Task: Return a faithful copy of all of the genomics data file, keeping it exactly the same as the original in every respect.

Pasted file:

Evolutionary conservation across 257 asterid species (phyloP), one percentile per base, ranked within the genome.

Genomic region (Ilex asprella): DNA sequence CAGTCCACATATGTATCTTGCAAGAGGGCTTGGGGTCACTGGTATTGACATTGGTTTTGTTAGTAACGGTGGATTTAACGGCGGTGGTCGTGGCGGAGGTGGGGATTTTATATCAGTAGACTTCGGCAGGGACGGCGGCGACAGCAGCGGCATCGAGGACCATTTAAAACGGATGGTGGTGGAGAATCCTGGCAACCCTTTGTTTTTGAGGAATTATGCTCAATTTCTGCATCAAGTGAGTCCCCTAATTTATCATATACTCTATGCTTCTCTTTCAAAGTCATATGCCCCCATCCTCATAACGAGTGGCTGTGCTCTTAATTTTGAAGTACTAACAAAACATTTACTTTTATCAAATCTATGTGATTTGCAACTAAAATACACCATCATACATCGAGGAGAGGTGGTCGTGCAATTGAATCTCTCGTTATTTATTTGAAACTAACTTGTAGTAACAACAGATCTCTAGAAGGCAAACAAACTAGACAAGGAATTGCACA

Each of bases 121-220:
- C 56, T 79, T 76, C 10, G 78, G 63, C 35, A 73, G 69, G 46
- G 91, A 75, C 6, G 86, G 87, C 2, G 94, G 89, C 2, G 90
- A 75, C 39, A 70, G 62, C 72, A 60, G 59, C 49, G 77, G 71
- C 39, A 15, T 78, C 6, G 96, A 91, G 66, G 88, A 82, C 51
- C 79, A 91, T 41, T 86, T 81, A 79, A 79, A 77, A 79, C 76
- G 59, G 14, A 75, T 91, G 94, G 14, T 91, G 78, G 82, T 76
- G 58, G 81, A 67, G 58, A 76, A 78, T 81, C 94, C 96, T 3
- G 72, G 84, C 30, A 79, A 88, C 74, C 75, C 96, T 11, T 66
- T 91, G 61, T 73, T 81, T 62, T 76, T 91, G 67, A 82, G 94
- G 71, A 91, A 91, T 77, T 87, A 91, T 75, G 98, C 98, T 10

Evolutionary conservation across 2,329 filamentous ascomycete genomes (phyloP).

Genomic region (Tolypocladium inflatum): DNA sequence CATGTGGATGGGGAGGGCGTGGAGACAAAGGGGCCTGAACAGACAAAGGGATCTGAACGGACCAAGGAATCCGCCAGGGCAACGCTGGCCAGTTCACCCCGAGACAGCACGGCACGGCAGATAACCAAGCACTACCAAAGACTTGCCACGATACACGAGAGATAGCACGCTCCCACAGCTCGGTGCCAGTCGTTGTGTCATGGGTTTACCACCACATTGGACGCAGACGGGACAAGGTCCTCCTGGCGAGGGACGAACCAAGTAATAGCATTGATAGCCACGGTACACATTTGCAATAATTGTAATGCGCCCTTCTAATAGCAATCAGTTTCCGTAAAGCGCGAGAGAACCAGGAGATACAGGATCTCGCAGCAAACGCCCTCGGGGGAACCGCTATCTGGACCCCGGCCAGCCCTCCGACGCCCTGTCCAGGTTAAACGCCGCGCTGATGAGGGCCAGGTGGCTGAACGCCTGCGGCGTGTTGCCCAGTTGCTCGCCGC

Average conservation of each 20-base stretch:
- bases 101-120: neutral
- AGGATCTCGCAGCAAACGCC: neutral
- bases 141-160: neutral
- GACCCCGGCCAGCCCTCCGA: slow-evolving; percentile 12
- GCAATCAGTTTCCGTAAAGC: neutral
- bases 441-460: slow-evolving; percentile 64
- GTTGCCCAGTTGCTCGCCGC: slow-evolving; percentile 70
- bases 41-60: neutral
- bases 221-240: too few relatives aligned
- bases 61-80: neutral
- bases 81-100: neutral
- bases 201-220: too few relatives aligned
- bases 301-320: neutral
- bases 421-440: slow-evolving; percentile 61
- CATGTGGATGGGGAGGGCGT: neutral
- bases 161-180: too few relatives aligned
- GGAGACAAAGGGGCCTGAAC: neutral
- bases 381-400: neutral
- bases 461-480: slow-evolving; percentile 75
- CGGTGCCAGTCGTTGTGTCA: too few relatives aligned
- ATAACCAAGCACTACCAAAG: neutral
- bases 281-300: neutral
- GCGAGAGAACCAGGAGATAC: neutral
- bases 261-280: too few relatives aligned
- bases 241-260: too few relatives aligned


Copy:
Evolutionary conservation across 257 asterid species (phyloP), one percentile per base, ranked within the genome.

Genomic region (Ilex asprella): DNA sequence CAGTCCACATATGTATCTTGCAAGAGGGCTTGGGGTCACTGGTATTGACATTGGTTTTGTTAGTAACGGTGGATTTAACGGCGGTGGTCGTGGCGGAGGTGGGGATTTTATATCAGTAGACTTCGGCAGGGACGGCGGCGACAGCAGCGGCATCGAGGACCATTTAAAACGGATGGTGGTGGAGAATCCTGGCAACCCTTTGTTTTTGAGGAATTATGCTCAATTTCTGCATCAAGTGAGTCCCCTAATTTATCATATACTCTATGCTTCTCTTTCAAAGTCATATGCCCCCATCCTCATAACGAGTGGCTGTGCTCTTAATTTTGAAGTACTAACAAAACATTTACTTTTATCAAATCTATGTGATTTGCAACTAAAATACACCATCATACATCGAGGAGAGGTGGTCGTGCAATTGAATCTCTCGTTATTTATTTGAAACTAACTTGTAGTAACAACAGATCTCTAGAAGGCAAACAAACTAGACAAGGAATTGCACA

Each of bases 121-220:
- C 56, T 79, T 76, C 10, G 78, G 63, C 35, A 73, G 69, G 46
- G 91, A 75, C 6, G 86, G 87, C 2, G 94, G 89, C 2, G 90
- A 75, C 39, A 70, G 62, C 72, A 60, G 59, C 49, G 77, G 71
- C 39, A 15, T 78, C 6, G 96, A 91, G 66, G 88, A 82, C 51
- C 79, A 91, T 41, T 86, T 81, A 79, A 79, A 77, A 79, C 76
- G 59, G 14, A 75, T 91, G 94, G 14, T 91, G 78, G 82, T 76
- G 58, G 81, A 67, G 58, A 76, A 78, T 81, C 94, C 96, T 3
- G 72, G 84, C 30, A 79, A 88, C 74, C 75, C 96, T 11, T 66
- T 91, G 61, T 73, T 81, T 62, T 76, T 91, G 67, A 82, G 94
- G 71, A 91, A 91, T 77, T 87, A 91, T 75, G 98, C 98, T 10

Evolutionary conservation across 2,329 filamentous ascomycete genomes (phyloP).

Genomic region (Tolypocladium inflatum): DNA sequence CATGTGGATGGGGAGGGCGTGGAGACAAAGGGGCCTGAACAGACAAAGGGATCTGAACGGACCAAGGAATCCGCCAGGGCAACGCTGGCCAGTTCACCCCGAGACAGCACGGCACGGCAGATAACCAAGCACTACCAAAGACTTGCCACGATACACGAGAGATAGCACGCTCCCACAGCTCGGTGCCAGTCGTTGTGTCATGGGTTTACCACCACATTGGACGCAGACGGGACAAGGTCCTCCTGGCGAGGGACGAACCAAGTAATAGCATTGATAGCCACGGTACACATTTGCAATAATTGTAATGCGCCCTTCTAATAGCAATCAGTTTCCGTAAAGCGCGAGAGAACCAGGAGATACAGGATCTCGCAGCAAACGCCCTCGGGGGAACCGCTATCTGGACCCCGGCCAGCCCTCCGACGCCCTGTCCAGGTTAAACGCCGCGCTGATGAGGGCCAGGTGGCTGAACGCCTGCGGCGTGTTGCCCAGTTGCTCGCCGC

Average conservation of each 20-base stretch:
- bases 101-120: neutral
- AGGATCTCGCAGCAAACGCC: neutral
- bases 141-160: neutral
- GACCCCGGCCAGCCCTCCGA: slow-evolving; percentile 12
- GCAATCAGTTTCCGTAAAGC: neutral
- bases 441-460: slow-evolving; percentile 64
- GTTGCCCAGTTGCTCGCCGC: slow-evolving; percentile 70
- bases 41-60: neutral
- bases 221-240: too few relatives aligned
- bases 61-80: neutral
- bases 81-100: neutral
- bases 201-220: too few relatives aligned
- bases 301-320: neutral
- bases 421-440: slow-evolving; percentile 61
- CATGTGGATGGGGAGGGCGT: neutral
- bases 161-180: too few relatives aligned
- GGAGACAAAGGGGCCTGAAC: neutral
- bases 381-400: neutral
- bases 461-480: slow-evolving; percentile 75
- CGGTGCCAGTCGTTGTGTCA: too few relatives aligned
- ATAACCAAGCACTACCAAAG: neutral
- bases 281-300: neutral
- GCGAGAGAACCAGGAGATAC: neutral
- bases 261-280: too few relatives aligned
- bases 241-260: too few relatives aligned